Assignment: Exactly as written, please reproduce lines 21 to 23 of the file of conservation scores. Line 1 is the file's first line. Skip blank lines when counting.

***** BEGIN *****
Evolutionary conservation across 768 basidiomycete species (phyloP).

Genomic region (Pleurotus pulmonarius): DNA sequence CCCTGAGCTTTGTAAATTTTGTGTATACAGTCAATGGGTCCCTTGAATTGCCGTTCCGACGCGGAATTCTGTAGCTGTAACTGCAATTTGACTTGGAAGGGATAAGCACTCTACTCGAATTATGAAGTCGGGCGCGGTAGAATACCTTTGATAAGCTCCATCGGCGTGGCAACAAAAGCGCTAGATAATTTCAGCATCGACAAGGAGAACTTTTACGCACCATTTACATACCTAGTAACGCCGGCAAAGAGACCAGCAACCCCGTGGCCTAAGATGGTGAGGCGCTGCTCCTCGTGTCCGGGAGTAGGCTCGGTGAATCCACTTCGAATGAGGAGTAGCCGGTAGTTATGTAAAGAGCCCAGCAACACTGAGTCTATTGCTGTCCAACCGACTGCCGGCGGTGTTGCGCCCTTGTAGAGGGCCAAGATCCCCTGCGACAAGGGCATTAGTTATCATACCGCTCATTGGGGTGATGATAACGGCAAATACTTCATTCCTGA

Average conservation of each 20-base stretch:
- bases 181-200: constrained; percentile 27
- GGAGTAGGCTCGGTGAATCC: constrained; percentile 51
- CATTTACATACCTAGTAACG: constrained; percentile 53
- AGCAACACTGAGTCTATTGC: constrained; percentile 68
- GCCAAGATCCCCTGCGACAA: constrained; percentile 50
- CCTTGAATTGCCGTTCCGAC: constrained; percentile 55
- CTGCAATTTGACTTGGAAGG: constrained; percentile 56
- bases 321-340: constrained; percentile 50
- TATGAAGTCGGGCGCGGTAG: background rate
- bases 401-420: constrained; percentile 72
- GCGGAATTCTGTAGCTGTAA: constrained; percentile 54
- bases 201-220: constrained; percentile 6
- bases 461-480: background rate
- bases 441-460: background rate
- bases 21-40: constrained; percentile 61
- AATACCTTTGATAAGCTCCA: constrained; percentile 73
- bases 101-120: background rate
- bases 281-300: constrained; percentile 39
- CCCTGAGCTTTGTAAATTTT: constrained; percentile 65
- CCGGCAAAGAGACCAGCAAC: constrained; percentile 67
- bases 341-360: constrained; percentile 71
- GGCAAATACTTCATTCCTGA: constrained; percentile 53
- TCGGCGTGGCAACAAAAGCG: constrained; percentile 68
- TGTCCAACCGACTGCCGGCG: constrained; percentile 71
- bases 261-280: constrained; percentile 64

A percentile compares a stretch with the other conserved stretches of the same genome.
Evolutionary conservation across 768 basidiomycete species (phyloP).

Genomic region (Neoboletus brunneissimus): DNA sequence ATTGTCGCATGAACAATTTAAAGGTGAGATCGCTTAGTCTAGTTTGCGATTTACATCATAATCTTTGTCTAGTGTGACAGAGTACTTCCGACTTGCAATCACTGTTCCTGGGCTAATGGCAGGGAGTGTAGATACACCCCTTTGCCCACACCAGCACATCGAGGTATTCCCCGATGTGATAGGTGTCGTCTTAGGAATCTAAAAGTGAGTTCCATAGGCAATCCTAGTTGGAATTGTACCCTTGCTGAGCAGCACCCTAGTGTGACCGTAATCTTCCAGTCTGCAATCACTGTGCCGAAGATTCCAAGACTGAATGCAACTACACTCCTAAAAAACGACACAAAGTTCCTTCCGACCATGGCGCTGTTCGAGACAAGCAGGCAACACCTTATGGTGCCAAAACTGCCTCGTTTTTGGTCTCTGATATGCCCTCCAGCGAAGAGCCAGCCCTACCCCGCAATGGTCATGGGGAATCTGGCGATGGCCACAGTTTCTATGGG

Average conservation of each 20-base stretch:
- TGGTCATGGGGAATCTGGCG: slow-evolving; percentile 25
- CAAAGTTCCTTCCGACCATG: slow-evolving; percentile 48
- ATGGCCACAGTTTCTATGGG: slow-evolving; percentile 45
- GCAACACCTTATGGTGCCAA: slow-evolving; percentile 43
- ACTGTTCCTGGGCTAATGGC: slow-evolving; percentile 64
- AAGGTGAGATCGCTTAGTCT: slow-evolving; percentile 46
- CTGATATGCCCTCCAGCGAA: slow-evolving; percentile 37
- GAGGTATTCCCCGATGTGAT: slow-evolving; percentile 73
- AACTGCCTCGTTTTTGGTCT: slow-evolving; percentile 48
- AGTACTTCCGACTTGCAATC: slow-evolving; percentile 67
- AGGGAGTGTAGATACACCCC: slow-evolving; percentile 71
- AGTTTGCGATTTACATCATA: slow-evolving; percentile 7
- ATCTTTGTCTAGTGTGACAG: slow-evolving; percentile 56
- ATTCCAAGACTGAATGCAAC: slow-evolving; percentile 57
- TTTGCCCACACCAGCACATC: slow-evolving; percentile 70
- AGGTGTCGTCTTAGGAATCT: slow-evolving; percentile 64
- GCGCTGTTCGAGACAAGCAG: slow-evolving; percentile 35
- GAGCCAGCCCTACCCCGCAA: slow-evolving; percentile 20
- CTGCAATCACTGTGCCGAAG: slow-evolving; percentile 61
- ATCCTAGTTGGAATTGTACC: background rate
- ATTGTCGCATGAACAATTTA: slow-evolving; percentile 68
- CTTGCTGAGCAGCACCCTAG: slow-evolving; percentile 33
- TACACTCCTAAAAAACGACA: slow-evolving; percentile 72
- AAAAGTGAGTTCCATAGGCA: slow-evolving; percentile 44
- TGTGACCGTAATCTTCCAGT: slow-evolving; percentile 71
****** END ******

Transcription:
- bases 281-300: constrained; percentile 39
- CCCTGAGCTTTGTAAATTTT: constrained; percentile 65
- CCGGCAAAGAGACCAGCAAC: constrained; percentile 67